Published January 12, 2023

Property Tax Notice Reform Struck Down 

Written by
Lydia Hoverson
| The Dakotan
The North Dakota House struck down a Minot legislator’s bill on property tax notice reform Wednesday. (Photo: Lydia Hoverson/The Dakotan)
The North Dakota House struck down a Minot legislator’s bill on property tax notice reform Wednesday. (Photo: Lydia Hoverson/The Dakotan)

Fails in North Dakota House


BISMARCK – The North Dakota State House struck down a Minot legislator’s version of property tax reform Wednesday. 

Representative Larry Bellew, Dis. R-38, Minot and sponsor of House Bill 1126, described it as a reduction of the amount of assessment increase required to notify property owners of that increase. The bill, he said, would also give an estimation of property tax increase based on the previous year’s mill levy. 

In the current North Dakota Century Code, an increase of $3,000 and 10% or more on a property’s value would require the assessor to notify the owner. This bill would have removed the “and 10% or more.” 

“This bill will allow greater transparency for the property owner,” said Bellew. “I consider this bill to be a component of property tax reform that property owners in this state deserve.” 

Bellew pointed to Ward County, where he said many property taxes were increased by six percent, and not many notices were sent out. 

“My personal property assessment increased by $19,000 without being notified of the increase,” said Bellew. “Without knowing the increase, how can one appeal the assessment?” 

Bellew noted that the only opposition to the bill came from government agencies. 

“They say this will cause confusion to the property owner,” said Bellew. “I ask how? They also say that the property owner has the option to protest through the equalization process and can file an abatement. I say if one does not know that their value increased, how would they know what the process is for protesting or attending hearings on assessments?”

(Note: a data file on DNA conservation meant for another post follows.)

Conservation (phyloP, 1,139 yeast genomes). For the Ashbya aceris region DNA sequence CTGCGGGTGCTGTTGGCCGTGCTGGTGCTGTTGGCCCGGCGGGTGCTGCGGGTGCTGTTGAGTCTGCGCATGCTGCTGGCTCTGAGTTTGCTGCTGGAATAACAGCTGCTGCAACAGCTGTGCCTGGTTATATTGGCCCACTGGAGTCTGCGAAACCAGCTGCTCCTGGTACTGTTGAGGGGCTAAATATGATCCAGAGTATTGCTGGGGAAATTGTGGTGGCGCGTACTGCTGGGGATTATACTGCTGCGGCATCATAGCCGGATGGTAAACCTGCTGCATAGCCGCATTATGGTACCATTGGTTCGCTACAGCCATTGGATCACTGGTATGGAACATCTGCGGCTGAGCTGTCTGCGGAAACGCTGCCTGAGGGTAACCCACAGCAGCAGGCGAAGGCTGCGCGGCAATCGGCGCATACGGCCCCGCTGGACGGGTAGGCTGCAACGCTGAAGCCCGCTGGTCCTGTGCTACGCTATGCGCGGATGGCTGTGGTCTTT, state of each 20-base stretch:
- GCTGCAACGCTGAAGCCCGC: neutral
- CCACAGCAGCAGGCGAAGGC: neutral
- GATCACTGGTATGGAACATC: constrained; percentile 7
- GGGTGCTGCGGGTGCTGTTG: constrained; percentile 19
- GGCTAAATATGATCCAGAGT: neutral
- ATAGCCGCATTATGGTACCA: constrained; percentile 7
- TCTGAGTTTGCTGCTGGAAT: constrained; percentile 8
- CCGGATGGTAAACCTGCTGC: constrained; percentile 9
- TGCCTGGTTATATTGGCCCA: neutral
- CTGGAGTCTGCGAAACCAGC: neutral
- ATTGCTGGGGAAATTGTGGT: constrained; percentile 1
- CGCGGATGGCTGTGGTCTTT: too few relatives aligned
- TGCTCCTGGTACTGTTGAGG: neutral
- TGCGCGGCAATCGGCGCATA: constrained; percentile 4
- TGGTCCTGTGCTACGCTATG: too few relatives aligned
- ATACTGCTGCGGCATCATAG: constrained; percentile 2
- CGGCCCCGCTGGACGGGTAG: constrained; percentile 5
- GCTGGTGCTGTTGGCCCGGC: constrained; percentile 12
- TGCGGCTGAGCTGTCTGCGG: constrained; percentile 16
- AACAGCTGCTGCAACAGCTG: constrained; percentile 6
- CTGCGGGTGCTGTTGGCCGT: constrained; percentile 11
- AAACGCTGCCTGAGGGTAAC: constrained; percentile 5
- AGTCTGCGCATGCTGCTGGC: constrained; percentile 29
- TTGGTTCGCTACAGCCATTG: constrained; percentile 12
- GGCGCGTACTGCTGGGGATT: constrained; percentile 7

Representative Craig Headland, R-Dis. 29. Montpelier and Chairman of the committee which recommended a Do Not Pass of 13-0, said he can agree and respect the intent of the bill. 

“But there’s a cost also associated with this,” said Headland. “Lowering the threshold to the levels that are stated in this bill would probably generate a notice, or at least in the past few years with inflation, would generate a notice to every property owner. There’s a cost to local political subdivisions.” 

Headland added that he doesn’t believe anyone in his committee, the House Finance and Taxation committee, is against transparency in property taxes. He said there is a bill coming to the committee that would provide clarity. 

“But sending a notice off to every property taxpayer every year is going to cloud the issue, because the notices are going to come so frequently that they’re going to lose their impact,” said Headland. 

Representative Dan Ruby, R-Dis. 38, Minot, noted that the committee could have amended the percentage or amount of increase stated in the bill. 

The bill failed 53 to 41. 

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